Dutch employee satisfaction fourth highest in Europe
While across Europe the average rate of employee satisfaction is just over half more than 80 per cent of Dutch people say they find the working conditions in the country to be good.
That’s the fourth highest rate in Europe, after Denmark, Luxembourg and Finland, according to a new survey by Eurobarometer, the European Commission’s statistics office.
When asked whether they were satisfied with their personal working conditions, 87 per cent of Dutch people said that they were. While that amount is higher than their opinion of overall conditions, it is behind the Danes, 95 per cent of whom expressed satisfaction.
Nevertheless, the survey is in line with previous studies that have found Dutch workers to be among the happiest in the world.
Employee satisfaction in the Netherlands
In examining elements of working conditions in the Netherlands, the Dutch expressed very high rates of satisfaction with their level of autonomy at work (95 per cent), their working hours (91 per cent), work life balance (88 per cent) and workplace health and safety (92 per cent).
Employees in the Netherlands are also more likely than most EU nations to have flexible working options, also that they either have used or would use them. They also commonly work in companies that have measures in place for people who are returning to work from long term sickness absence.
It is also far more common for Dutch employees to be informed about the situation of their company or organisation regarding its financial situation and its future, including possible restructuring, and they are the most likely to be consulted about changes in the organisation of their work and/or working conditions.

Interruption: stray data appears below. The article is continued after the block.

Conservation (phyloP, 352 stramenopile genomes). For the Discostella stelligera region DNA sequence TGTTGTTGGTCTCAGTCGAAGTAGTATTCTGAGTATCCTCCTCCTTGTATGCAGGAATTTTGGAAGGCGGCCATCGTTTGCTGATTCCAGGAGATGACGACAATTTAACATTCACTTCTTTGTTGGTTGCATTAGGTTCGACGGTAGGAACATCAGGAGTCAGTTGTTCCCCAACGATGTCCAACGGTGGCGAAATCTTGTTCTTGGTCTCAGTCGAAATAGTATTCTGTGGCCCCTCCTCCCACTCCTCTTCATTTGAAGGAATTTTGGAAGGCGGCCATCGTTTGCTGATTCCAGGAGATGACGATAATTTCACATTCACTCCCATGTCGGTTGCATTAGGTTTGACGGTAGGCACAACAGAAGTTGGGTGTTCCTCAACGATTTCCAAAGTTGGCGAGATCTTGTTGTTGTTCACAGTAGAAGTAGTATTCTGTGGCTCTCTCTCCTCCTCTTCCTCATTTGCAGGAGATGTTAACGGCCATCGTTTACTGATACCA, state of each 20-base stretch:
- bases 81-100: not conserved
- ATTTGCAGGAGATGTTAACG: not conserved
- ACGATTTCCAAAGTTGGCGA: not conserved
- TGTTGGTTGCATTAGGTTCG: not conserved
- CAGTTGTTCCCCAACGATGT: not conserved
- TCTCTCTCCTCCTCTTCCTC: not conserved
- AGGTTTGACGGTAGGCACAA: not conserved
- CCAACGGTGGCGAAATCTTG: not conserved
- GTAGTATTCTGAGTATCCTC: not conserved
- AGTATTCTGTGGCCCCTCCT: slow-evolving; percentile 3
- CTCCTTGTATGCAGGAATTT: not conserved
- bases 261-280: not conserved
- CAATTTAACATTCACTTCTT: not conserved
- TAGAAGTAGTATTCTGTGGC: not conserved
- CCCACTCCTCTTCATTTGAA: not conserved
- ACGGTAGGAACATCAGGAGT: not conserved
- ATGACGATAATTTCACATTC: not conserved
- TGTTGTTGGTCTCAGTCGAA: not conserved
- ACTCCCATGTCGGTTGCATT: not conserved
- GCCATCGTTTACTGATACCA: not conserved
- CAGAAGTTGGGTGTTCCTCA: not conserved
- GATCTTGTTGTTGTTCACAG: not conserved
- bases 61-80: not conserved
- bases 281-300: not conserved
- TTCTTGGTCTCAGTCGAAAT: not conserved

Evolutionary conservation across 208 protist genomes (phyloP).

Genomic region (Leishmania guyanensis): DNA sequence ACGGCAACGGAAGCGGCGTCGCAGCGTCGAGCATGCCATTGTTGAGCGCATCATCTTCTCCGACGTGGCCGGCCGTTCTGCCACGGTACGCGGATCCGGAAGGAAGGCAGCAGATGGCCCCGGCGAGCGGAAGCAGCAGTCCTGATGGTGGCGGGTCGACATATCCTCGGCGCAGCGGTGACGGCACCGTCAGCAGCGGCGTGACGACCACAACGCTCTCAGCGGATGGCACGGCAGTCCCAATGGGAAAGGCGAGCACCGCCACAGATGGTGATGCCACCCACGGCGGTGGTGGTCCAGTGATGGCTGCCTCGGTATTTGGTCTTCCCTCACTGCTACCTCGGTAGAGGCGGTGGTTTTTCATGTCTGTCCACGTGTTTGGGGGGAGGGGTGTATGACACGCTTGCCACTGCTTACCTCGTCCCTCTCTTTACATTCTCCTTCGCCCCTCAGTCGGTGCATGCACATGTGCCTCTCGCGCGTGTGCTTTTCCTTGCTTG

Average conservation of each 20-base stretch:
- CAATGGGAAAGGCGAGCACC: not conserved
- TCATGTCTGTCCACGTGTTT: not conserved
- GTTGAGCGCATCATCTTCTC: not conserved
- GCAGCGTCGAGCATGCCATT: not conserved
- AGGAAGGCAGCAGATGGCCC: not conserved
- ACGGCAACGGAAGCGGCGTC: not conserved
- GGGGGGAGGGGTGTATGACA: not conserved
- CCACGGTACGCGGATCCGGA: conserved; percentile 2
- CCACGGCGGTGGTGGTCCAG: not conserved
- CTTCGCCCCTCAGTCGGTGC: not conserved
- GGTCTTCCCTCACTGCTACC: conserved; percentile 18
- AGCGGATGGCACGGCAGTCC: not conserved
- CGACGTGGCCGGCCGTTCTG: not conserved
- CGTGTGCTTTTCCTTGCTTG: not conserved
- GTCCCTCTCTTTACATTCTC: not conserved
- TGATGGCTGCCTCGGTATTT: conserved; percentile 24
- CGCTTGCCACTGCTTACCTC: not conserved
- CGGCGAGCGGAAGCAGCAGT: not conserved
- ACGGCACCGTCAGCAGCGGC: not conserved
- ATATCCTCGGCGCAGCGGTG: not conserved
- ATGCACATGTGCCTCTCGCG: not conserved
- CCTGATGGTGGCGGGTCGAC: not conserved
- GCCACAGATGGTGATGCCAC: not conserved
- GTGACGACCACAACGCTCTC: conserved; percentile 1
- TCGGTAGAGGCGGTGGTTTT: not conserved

In one negative result, however, workers in the Netherlands had the highest rate (21 per cent) of being exposed to violence or harassment in the workplace.
Typical workers in the Netherlands
The Netherlands had the lowest rates of people who described themselves as not working: 38 per cent, compared to the highest rate of 61 per cent in Croatia.
Over half of all Dutch respondents described themselves as employed, the highest rate in the EU, with only 7 per cent were self-employed and an even smaller 1 per cent, the lowest level in the EU, were manual workers.
At least half of all workers in the Netherlands work for a company with more than 250 employees, with only 5 per cent employed by companies with less than 10 employees.
While across the EU at least half of employees work full time, in the Netherlands that was only just true, as 48 per cent of respondents said they worked part time. Also, the Netherlands has one of the highest proportions on people on temporary employment agency contracts (5 per cent).
The survey’s socio-demographic analysis highlighted the fact that overall women are more likely to work part time (35 per cent vs. 13 per cent of men).
Part time work can contribute to relatively low pensions, which means that the average pension payment to women in the Netherlands is about half what is paid to men, a "pension gap" that is among the largest in the OECD, according to a 2012 report.
Top 10 EU countries for employee satisfaction